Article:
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Swim Stroke Paradigm™

In this enlightening presentation, Nyah discusses the four swim strokes and their crossover application to leadership excellence. Each stroke — freestyle, butterfly, breaststroke, and backstroke — will provide participants with fresh insight, nuanced details, and growth markers to take their influence game to the next level. (A comprehensive program is available also, in which a macro or general overview of the Swim Strokes Paradigm™ is covered first, followed by four successive group or breakout sessions diving into the micro aspects of each swim stroke’s in-depth connection to outlier leadership).


The freestyle is one of the oldest swimming techniques used to move forward through the water. It originated from styles similar to the breaststroke. Roman warriors used to perform swimming exercises that were very similar to the modern-day freestyle stroke. This stroke involves a rhythmic and alternating pattern of arm strokes and leg kicks, with the arms pulling the body forward and the legs kicking for propulsion.


The butterfly stroke is considered the most challenging swimming style to perfect as it demands greater stamina, flexibility, strength, and coordination. This stroke is named based on its sweeping arm motion to that of a butterfly's wings. Despite its difficulty, the butterfly is regarded as one of the most elegant and powerful swimming strokes.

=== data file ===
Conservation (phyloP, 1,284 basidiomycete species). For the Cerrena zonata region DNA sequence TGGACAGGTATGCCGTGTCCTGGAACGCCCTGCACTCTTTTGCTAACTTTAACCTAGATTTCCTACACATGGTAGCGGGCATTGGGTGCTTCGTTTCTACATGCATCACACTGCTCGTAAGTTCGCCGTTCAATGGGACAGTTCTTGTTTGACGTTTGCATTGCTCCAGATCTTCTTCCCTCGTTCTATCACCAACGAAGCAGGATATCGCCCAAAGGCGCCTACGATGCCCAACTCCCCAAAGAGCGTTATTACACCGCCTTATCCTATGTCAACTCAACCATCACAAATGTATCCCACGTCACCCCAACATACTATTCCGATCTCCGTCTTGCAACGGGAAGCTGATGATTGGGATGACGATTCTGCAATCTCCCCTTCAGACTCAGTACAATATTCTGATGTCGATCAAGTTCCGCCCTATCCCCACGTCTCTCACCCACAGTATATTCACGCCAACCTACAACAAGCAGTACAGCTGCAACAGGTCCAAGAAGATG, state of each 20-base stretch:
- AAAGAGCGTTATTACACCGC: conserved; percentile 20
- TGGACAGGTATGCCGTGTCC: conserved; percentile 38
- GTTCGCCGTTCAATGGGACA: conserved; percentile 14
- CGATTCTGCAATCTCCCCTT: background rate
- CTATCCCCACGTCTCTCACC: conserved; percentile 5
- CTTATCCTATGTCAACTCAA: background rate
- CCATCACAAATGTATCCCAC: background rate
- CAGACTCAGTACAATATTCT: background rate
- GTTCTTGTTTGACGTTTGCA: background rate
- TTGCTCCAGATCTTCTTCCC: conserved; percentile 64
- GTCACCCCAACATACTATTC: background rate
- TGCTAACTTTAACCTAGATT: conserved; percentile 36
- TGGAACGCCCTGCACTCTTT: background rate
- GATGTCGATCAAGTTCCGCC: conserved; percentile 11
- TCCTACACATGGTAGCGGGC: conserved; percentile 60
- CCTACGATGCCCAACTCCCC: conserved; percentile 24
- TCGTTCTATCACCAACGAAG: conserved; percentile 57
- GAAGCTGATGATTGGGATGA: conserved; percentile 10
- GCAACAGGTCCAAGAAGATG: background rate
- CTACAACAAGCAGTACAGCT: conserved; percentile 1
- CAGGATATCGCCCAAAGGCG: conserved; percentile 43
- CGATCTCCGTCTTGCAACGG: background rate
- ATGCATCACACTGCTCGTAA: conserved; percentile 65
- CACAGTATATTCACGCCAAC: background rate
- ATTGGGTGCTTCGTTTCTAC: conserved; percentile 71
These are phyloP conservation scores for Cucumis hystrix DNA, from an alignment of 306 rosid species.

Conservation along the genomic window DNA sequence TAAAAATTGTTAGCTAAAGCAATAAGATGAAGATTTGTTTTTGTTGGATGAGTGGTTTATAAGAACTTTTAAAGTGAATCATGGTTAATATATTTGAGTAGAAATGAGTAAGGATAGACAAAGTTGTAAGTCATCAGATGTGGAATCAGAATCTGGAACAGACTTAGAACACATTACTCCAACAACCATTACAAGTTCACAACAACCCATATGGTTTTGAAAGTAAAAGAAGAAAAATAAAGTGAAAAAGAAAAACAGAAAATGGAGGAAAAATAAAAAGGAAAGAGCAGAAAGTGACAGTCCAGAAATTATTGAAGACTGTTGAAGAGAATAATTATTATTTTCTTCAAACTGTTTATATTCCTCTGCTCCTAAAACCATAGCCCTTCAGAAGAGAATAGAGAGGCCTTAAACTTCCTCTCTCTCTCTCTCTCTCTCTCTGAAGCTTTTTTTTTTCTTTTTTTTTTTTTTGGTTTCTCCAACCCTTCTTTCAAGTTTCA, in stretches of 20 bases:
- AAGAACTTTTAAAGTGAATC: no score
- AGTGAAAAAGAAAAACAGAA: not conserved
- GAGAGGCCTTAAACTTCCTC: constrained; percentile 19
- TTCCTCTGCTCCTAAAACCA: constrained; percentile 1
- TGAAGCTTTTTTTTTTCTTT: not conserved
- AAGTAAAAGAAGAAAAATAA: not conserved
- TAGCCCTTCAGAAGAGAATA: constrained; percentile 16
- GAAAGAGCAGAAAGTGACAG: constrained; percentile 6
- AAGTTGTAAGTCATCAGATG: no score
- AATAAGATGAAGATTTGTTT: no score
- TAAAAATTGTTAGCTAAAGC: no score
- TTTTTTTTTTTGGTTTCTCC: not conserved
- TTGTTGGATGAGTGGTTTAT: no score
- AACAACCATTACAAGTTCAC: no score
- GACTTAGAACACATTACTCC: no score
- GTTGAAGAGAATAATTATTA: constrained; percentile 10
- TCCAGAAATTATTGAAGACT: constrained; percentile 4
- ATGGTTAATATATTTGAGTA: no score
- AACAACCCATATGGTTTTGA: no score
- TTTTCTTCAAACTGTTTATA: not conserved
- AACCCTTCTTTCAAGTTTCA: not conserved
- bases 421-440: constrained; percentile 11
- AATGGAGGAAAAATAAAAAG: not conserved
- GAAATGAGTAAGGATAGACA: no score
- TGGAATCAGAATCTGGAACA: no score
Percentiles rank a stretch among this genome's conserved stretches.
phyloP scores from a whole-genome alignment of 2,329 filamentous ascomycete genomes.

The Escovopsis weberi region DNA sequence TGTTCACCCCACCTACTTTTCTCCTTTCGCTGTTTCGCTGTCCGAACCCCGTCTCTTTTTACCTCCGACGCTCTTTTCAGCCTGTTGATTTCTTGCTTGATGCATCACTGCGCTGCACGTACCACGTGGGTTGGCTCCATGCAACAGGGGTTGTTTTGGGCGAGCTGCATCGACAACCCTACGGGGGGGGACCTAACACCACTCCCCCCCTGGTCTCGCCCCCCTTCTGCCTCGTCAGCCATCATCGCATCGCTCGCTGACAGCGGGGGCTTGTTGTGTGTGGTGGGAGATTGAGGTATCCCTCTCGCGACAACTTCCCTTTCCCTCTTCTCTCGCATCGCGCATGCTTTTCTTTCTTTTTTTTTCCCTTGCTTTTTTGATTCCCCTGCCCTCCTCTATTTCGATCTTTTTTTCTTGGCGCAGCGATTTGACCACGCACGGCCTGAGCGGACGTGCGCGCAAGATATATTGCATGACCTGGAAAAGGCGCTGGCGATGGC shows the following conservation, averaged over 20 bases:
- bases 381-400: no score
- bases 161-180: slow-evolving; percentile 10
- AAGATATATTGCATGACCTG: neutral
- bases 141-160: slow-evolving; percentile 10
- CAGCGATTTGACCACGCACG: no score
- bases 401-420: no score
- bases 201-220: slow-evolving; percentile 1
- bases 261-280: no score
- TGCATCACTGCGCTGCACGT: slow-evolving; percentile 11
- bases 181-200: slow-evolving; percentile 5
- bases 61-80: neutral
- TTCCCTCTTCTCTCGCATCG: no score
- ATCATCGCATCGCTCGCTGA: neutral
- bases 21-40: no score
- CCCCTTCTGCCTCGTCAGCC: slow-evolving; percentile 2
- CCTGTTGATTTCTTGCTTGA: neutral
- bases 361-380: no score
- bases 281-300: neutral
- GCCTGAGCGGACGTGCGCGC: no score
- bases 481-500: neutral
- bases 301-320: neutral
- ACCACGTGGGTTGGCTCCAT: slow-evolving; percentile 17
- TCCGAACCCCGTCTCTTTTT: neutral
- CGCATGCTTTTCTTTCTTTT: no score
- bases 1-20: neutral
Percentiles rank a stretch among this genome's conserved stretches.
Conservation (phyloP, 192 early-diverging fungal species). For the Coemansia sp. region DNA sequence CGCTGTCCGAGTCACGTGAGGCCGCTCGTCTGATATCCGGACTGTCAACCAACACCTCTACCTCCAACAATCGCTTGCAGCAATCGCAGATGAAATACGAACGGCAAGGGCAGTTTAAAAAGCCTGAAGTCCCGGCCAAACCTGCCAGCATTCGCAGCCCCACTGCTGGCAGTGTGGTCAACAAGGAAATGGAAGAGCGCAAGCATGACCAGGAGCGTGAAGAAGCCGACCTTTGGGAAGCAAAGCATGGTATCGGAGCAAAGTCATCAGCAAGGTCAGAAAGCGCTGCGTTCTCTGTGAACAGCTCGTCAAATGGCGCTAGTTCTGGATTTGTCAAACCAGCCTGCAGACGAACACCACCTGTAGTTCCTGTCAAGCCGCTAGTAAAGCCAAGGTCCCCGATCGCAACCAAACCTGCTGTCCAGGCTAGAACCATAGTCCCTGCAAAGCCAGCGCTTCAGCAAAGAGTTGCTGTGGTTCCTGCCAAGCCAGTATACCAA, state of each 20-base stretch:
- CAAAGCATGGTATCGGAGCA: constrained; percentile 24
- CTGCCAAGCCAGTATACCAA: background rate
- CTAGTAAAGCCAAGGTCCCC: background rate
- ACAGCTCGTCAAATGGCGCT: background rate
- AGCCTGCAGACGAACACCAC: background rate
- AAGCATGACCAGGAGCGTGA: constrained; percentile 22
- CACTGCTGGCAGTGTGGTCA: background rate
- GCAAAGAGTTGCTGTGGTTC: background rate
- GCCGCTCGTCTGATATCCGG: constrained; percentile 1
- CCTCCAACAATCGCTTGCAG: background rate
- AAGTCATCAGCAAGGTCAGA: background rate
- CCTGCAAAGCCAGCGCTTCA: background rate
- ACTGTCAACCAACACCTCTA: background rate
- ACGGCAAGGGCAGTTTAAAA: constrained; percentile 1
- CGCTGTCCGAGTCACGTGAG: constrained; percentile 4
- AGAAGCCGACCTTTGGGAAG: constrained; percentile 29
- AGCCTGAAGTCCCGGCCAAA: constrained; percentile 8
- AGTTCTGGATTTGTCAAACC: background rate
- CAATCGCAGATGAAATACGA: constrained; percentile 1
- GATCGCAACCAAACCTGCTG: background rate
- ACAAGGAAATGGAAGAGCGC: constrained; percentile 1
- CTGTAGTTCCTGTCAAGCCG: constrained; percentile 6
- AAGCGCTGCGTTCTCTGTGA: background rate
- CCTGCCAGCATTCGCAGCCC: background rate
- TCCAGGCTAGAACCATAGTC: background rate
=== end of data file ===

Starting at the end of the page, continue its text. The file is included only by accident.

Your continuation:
The breaststroke is one of the oldest swimming styles, and it is technically different from all the others. Unlike other strokes, in the breaststroke, the forward thrust mainly comes from the legs, which contribute 70% of the power, while the arms contribute 30%. It is a graceful and efficient swim stroke that involves a simultaneous arm and leg motion resembling a frog's kick.



Backstroke is a unique swimming style that requires a specific body position that many people find challenging. Unlike the other three competitive swim strokes, backstroke is the only one swum on your back. This means that a good sense of direction and coordination are necessary. To swim backstroke efficiently, it's important to keep the body in a streamlined position, with the head, spine, and legs aligned.

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